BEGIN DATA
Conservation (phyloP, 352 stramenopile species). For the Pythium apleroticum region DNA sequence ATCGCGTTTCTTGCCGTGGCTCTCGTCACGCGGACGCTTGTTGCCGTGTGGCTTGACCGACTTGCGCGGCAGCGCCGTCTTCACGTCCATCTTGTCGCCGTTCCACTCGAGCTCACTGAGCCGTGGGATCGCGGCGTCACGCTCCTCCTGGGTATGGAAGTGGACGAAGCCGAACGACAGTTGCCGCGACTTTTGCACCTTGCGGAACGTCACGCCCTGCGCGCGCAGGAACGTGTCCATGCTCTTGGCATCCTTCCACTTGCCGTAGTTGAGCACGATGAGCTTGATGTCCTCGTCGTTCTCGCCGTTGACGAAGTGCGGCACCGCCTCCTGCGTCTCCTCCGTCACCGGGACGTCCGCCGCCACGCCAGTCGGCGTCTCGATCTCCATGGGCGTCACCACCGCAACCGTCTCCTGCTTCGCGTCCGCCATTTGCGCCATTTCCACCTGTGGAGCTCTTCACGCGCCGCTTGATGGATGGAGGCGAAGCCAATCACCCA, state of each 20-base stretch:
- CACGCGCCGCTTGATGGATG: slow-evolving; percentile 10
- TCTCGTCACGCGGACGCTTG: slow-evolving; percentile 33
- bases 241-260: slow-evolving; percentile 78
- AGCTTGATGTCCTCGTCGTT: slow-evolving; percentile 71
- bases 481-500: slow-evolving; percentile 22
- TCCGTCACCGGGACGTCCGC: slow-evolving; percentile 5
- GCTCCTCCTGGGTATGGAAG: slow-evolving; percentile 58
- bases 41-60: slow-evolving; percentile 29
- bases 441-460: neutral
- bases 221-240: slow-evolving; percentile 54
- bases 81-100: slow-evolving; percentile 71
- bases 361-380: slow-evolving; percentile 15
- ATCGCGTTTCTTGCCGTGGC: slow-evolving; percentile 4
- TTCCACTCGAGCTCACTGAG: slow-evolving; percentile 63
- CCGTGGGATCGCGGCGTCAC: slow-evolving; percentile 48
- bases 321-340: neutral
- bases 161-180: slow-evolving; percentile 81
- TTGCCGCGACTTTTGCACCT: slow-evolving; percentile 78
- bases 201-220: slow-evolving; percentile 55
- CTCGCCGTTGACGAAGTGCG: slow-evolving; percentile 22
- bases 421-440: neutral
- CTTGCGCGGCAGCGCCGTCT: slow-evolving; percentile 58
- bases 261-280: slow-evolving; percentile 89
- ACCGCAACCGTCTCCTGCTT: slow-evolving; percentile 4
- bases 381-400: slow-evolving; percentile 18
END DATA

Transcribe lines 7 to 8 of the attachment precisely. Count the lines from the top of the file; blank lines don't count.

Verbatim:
- TCCGTCACCGGGACGTCCGC: slow-evolving; percentile 5
- GCTCCTCCTGGGTATGGAAG: slow-evolving; percentile 58